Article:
Turbulence structure in the daytime boundary layer around an isolated mountain from in-situ airborne measurements

- Indicates paper has been withdrawn from meeting
- Indicates an Award Winner
Monday, 3 February 2014
Hall C3 (The Georgia World Congress Center )
Mark Sghiatti, Univ. of Virginia, Charlottesville, VA; and S. Pal, G. D. Emmitt, and S. F. J. De Wekker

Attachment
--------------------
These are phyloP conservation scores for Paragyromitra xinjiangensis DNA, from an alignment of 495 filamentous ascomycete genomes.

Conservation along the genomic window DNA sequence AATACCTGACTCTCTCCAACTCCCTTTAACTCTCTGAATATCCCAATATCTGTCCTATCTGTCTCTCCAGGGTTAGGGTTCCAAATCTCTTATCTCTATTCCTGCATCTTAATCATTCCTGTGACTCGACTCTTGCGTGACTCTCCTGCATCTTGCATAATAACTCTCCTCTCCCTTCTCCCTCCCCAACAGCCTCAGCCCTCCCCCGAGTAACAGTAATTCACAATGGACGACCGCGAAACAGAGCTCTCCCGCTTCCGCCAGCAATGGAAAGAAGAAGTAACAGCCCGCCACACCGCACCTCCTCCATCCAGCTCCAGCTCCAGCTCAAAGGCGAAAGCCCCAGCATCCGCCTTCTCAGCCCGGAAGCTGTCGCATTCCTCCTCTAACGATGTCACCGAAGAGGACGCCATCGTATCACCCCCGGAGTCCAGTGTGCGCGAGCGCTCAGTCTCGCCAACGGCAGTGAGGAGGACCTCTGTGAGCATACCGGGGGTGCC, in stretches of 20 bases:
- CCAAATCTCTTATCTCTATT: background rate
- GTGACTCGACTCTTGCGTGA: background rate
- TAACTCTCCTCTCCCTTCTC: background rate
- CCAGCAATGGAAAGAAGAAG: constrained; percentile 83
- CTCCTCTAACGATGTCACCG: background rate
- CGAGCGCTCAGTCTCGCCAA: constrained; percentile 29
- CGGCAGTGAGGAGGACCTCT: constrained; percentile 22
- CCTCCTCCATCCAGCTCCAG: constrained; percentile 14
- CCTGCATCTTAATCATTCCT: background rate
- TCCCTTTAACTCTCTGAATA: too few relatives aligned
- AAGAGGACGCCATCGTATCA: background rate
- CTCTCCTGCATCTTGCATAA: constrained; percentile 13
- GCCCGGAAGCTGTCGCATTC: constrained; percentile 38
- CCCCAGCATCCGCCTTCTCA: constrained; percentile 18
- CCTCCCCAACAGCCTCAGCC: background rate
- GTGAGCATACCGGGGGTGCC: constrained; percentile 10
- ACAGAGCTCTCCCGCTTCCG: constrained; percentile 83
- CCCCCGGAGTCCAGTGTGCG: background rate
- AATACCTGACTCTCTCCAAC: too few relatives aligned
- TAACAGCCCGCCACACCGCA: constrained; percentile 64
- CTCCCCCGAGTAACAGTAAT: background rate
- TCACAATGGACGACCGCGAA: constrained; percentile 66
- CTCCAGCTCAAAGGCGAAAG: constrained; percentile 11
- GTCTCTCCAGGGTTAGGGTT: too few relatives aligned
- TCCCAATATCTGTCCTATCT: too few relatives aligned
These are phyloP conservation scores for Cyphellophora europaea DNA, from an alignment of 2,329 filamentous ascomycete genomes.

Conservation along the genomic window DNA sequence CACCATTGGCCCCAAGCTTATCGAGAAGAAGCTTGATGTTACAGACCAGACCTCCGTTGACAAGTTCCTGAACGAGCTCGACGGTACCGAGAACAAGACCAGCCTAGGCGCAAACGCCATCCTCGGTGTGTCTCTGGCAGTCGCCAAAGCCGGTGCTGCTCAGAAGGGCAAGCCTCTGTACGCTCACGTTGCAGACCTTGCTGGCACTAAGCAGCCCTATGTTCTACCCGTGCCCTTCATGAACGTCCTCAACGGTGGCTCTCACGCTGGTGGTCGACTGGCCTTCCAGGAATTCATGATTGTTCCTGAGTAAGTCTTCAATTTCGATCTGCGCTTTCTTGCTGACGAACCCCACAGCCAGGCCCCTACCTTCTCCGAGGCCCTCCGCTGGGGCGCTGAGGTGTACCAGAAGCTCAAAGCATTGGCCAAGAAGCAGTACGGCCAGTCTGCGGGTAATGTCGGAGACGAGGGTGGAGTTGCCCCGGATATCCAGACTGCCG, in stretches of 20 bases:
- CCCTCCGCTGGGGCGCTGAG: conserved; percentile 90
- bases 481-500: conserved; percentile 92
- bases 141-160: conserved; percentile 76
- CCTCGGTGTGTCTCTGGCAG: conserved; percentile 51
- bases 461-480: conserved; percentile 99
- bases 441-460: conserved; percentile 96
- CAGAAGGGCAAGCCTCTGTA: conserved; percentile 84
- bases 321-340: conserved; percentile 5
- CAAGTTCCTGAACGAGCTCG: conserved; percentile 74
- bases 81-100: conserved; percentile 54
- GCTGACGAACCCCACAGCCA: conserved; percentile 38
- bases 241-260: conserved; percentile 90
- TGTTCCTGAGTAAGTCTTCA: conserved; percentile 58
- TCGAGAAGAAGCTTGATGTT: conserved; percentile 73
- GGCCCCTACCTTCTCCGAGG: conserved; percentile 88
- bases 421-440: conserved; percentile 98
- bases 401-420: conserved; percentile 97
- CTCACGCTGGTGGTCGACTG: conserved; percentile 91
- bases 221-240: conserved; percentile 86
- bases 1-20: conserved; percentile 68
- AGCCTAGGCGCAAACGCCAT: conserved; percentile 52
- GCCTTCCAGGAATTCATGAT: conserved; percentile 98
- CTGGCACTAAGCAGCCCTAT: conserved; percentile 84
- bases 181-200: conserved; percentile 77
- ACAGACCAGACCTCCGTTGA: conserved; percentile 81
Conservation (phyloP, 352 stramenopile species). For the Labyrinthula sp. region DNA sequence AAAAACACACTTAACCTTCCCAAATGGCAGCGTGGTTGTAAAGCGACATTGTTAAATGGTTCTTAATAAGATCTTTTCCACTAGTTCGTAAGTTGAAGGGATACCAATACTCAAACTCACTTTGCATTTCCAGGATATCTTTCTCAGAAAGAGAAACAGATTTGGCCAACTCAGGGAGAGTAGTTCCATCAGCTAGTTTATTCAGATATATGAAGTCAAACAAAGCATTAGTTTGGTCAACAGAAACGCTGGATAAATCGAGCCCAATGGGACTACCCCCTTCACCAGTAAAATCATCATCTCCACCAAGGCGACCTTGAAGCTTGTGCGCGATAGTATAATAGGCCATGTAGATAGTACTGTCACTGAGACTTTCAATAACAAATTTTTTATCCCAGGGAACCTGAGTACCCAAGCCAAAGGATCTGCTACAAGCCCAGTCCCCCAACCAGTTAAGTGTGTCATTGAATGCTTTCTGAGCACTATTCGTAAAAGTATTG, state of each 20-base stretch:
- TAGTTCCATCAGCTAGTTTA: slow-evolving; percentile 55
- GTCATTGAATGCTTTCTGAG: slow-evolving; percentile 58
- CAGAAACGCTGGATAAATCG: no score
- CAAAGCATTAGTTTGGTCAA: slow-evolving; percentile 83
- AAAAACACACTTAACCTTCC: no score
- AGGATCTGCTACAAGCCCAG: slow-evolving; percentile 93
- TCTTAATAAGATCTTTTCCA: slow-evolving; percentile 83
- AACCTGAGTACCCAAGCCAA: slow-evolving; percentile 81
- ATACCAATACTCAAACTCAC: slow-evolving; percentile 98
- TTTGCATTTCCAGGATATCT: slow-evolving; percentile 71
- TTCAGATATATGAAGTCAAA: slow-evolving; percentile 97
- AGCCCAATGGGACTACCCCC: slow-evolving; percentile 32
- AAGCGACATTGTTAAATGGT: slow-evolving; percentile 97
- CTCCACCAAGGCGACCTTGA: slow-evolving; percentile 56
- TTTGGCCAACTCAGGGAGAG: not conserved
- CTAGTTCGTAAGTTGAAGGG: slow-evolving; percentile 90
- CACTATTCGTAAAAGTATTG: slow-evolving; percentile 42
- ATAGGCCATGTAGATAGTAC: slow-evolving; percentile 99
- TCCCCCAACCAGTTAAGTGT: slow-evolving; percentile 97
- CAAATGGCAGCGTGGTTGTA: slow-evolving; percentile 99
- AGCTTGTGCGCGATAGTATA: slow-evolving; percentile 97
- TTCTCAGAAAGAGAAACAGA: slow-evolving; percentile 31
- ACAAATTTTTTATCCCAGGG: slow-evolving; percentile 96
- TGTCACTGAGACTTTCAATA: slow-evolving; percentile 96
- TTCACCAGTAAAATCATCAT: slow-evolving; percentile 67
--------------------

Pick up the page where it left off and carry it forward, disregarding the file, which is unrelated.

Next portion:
Results are presented of in-situ airborne measurements performed during the first field experiment of The Mountain Terrain Atmospheric Modeling and Observations (MATERHORN) Program (at Dugway Proving Ground (Utah, USA) in Fall 2012. A Navy Twin Otter aircraft flew 6 missions of about 5 hours each during the daytime, collecting in-situ measurements of meteorological variables at 10 Hz over a steep isolated mountain of a horizontal and vertical scale of about 10 km and 1 km, respectively. The data allow a thorough investigation of the turbulence characteristics and structures in the daytime boundary layer and during the morning and evening transition periods. Dynamically and thermally induced modifications of the turbulence structure around Granite Mountain are documented including the presence of organized convective structures.